Couchsurfing or Hotel?

Unfortunately, we didn’t find a couchsurfing host, but we did find a hotel. We decided to stay there, but we were famished. (Vocabulary tip: You know this word – we needed to get some food.) We went for a walk around the lake and stumbled across a pizza shop. (Vocabulary tip: “Stumbled across” means we accidentally found a pizza shop.) It was delicious! We loved it. We had a lot of food, and then we went back to our hotel. After eating, we wandered around the lake for a little bit before returning to the hotel and hitting the hay. (Vocabulary tip: To “hit the hay” means to go to sleep. It’s kind of a funny old saying or expression – “to hit the hay.”)

A Day for Hiking and Meeting Giorgio

The next day, we started a hike on a mountain called San Martino. It was a beautiful day, the sun was shining, the clouds were mixed about, and it was really nice. But it was really hot, and we forgot to bring water. So when we got to the top, we were shocked to find a well. (Vocabulary tip: A “well” is a place that you can pump water out and drink water from the earth.) We did this, and it was so wonderful. The view from the top of the mountain was spectacular. The water was glistening. (Vocabulary tip: “Glistening” means that it was sparkly and shiny.)

It was really special, and we just sat there for a while. On the way down the mountain, we encountered an old Italian man named Giorgio. Giorgio had a huge dog. It was a Bernese Mountain dog. So big, but so cute because the dog had a bucket in its mouth, just carrying it around. We stopped and talked with Giorgio, and he told us that if we would wait there, he would return with some wine and invite us to his home.

We were tired, but we said, “Okay, we’ll wait.” We waited for him, then we walked to his home, which was at the base (Vocabulary tip: “at the base of the mountain” means it was near the bottom of the mountain.)

Giorgio’s House

It was amazing! From his house, you could see the whole city. It was so wonderful. We talked with Giorgio for a while, and he offered to drive us down the mountain and back to our hotel. “Jojo” is an awesome guy, and if you ever see this, Giorgio, you’re wonderful! I hope to see you again someday.

The next day, Annie had to fly to Germany, and I started hitchhiking. (Vocabulary tip: “Hitchhiking” is when you put your thumb up and ask for a ride from a driver.) I started hitchhiking from Milan to Rome.

Hitchhiking to Rome

The first car to pick me up took me all the way to Florence, which is halfway to Rome. They were a nice young Italian couple, and we talked about traveling and hitchhiking. They were really fun, but I decided in Florence to rough it. (Vocabulary tip: When you “rough it,” it means you live without the normal things. In this case, roughing it, I decided to sleep outside. So – no hotel, no hostel, nothing. Just sleep outside. So I slept outside – I “roughed it.”)

The next day, I started hitchhiking to Rome and a young Italian girl picked me up. She was driving really slow, but it was okay. We talked about South America, and traveling, and it was really fun but she dropped me off in the middle of nowhere. (Vocabulary tip: The “middle of nowhere” means that there was nothing around me – no people, no cars, nothing.)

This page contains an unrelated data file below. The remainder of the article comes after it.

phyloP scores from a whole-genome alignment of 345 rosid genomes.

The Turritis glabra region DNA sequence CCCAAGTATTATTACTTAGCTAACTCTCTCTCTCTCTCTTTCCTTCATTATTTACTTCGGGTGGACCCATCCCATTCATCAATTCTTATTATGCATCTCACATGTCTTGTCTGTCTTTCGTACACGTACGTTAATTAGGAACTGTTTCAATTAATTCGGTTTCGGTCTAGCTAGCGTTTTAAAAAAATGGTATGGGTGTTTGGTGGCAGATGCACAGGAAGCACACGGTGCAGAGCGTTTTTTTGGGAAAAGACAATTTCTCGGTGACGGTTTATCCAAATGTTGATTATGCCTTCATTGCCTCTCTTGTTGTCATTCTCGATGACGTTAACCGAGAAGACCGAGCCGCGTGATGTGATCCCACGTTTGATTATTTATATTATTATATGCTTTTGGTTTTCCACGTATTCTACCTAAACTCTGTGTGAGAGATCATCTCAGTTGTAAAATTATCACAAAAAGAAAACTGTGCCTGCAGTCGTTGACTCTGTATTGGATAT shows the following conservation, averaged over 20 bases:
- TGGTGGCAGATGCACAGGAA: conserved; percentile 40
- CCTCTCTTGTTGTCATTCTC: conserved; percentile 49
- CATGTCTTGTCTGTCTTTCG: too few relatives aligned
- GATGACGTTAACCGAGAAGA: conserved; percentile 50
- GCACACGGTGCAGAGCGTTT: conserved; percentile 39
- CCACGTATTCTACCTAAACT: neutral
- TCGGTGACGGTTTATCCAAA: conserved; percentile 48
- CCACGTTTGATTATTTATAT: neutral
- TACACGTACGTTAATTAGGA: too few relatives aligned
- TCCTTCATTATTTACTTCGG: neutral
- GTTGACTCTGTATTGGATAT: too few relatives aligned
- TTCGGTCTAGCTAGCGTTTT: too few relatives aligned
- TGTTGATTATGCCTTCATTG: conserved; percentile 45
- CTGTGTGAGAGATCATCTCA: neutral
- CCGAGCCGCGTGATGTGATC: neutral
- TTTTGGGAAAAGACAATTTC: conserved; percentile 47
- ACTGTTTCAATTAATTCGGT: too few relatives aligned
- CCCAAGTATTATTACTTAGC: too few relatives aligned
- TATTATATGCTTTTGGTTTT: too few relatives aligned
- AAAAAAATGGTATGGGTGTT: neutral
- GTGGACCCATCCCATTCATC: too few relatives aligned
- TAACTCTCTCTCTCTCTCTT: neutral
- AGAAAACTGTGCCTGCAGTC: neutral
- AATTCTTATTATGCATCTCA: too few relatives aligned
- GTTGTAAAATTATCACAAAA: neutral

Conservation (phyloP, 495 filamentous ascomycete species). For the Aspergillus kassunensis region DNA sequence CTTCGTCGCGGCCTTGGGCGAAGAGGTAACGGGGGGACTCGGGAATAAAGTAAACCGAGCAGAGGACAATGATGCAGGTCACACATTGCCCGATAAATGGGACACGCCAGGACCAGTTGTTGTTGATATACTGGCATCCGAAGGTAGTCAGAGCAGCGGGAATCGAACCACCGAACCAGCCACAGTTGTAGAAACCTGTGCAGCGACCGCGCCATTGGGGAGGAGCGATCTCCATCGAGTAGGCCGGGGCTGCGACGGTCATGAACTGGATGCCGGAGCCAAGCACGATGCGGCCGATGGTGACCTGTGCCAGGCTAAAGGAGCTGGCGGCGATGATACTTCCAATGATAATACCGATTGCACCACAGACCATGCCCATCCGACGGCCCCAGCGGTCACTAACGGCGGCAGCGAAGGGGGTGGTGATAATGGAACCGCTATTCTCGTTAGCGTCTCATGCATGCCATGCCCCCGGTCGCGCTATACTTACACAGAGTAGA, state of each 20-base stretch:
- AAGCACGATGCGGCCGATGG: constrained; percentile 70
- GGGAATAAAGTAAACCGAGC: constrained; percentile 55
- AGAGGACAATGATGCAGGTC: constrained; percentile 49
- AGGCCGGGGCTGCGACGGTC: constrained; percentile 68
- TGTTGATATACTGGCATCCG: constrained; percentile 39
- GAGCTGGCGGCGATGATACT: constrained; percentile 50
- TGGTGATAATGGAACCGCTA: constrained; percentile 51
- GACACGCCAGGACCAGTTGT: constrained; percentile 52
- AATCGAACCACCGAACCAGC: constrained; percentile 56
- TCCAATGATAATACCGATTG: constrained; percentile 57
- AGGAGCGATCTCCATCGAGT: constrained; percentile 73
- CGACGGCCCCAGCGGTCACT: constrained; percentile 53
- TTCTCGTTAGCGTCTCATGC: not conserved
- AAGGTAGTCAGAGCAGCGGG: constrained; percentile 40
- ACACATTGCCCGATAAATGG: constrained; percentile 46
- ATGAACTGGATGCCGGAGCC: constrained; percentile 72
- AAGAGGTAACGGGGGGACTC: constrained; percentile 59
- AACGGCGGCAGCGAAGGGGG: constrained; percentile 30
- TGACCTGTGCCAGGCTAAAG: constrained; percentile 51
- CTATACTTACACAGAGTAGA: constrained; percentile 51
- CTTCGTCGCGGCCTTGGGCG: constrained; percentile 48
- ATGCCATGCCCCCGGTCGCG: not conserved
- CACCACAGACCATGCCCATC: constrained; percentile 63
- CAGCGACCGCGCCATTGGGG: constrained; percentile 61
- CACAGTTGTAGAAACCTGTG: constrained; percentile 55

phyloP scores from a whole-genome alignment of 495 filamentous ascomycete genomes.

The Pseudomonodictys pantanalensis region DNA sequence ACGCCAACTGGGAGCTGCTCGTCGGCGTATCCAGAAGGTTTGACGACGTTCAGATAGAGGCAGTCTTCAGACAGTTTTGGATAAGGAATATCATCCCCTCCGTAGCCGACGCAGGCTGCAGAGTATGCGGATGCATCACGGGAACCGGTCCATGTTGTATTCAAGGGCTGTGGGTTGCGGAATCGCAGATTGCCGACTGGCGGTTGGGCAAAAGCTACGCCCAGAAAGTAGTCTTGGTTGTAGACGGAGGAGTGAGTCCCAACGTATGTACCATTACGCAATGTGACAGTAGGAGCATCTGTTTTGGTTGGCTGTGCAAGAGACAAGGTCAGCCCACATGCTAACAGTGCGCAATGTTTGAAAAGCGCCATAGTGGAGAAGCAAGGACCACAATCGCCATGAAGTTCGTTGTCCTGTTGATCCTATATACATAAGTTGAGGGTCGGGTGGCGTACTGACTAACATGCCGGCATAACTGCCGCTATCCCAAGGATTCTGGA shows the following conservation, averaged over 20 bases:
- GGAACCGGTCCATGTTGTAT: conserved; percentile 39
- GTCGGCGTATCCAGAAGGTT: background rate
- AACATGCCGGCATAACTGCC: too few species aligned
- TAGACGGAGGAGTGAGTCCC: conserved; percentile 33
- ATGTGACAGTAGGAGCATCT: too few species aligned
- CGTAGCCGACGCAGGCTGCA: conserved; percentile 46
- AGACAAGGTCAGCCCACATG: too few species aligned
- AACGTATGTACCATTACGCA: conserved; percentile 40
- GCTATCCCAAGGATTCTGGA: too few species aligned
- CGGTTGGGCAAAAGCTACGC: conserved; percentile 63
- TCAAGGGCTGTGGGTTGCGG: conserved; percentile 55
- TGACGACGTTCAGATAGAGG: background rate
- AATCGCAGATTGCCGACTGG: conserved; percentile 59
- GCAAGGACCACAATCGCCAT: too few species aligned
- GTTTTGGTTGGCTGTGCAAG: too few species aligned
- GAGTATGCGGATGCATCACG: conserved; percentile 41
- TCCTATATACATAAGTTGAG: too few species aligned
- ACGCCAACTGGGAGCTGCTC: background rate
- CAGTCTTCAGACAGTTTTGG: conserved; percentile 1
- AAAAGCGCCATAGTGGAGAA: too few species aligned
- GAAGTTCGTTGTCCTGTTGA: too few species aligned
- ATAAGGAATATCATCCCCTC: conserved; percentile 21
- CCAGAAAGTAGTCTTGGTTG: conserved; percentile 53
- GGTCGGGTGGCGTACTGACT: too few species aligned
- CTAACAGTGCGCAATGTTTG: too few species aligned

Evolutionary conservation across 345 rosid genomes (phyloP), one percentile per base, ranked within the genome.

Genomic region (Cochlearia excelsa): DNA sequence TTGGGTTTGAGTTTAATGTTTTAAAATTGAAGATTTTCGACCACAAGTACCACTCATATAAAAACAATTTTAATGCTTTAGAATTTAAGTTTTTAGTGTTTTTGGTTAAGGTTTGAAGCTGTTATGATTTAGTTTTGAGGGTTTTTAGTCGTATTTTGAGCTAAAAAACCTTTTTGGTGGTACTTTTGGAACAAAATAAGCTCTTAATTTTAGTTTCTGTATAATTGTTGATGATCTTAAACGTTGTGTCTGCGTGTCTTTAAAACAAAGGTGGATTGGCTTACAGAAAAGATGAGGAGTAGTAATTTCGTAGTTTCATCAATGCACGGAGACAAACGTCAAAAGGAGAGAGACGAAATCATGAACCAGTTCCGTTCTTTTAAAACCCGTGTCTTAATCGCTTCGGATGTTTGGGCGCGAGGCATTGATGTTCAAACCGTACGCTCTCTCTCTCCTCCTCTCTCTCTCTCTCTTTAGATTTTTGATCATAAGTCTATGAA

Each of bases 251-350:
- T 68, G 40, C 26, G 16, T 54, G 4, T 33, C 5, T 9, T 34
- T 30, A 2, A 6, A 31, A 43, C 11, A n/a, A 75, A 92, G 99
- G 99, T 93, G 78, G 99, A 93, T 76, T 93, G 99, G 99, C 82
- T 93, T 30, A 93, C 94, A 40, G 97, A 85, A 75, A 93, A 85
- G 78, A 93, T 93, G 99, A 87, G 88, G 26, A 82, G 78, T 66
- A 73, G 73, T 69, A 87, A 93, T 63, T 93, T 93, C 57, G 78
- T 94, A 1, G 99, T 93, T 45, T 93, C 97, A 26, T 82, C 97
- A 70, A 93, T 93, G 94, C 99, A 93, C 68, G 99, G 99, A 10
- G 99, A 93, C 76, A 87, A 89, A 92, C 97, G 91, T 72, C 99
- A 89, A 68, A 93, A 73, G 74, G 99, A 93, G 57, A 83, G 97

This was kind of crazy. I thought, What am I going to do? I looked at my phone and saw a small road leading into Rome. I thought it would be my only chance to finish the hitchhiking adventure.

Is Somebody Watching Me in the Middle of Nowhere?

So I walked down a little hill and had to jump over a gate, but when I jumped over the gate there was video surveillance. (Vocabulary tip: “video surveillance” means that there were cameras watching me.) Then, I saw a sign that said this was a government facility. I had just walked into, well, I had just trespassed into an Italian government place and I was freaking out. (Vocabulary tip: “trespass” is to go somewhere you are not allowed to be.)

I walked really fast towards the gate, and when I got there, I had to jump over another gate to get out of there. There were two cameras watching me. I was really worried that there were going to be some cops, and they were going to arrest me, but nothing happened. Thankfully!

How Will I Get to Rome?

But I wasn’t out of the woods yet, right? I wasn’t done with the trouble. I still had 30 kilometers to go before I arrived at Rome, and I couldn’t walk 30 kilometers with that giant backpack.

I started walking down the road and there were no cars…there was nothing. There was one house far away in the field, but it was pretty isolated. I didn’t know what was going to happen. I had to wait there for an hour before another car came. It was a young Italian guy, and he drove me all the way to Rome. I made it!

That is the end of my hitchhiking adventure, and a crazy day for sure.

Congratulations and a Quiz!

So congratulations! You just finished two stories! Hopefully they weren’t too boring or too long, but I tried to include lots of new vocabulary and phrases.

Now it’s time for a short quiz to see what you understood.

  1.  Which of these words means “extremely hungry?”
    a.  frigid
    b.  glistening
    c.  famished
  2.  What does “start from scratch” mean?
    a.  to start from the beginning with nothing
    b.  to start with an advantage
  3. Where would you probably “rough it” if you were going to “rough it?”
    a.  a luxury hotel
    b.  a dark forest
    c.  an English class

The answers are:

1.  c, famished
2.  a, to start from the beginning with nothing
3.  b, a dark forest

Great job today! Don’t forget to sign up for our newsletter so you can get more English tips and strategies for learning sent directly to your email! Stories are great for learning English, but have you ever tried to learn English by listening to the news? Watch this lesson to see why that may be more difficult than listening to stories. Thanks for joining me today, hope you enjoyed the stories! See you again soon.

Picture of Gabby Wallace, M.Ed TESOL

Gabby Wallace, M.Ed TESOL

About the Author
Gabby Wallace is the Founder of Go Natural English, where you can quickly improve your confidence speaking English through advanced fluency practice. Even if you don't have much time, this is the best place for improving your English skills. Millions of global intermediate - advanced English students are learning with Gabby's inspiring, clear, and energetic English lessons. Gabby has a Masters Degree in Teaching English to Speakers of Other Languages from Boston University and 20+ years experience helping students become fluent through her online courses and membership program.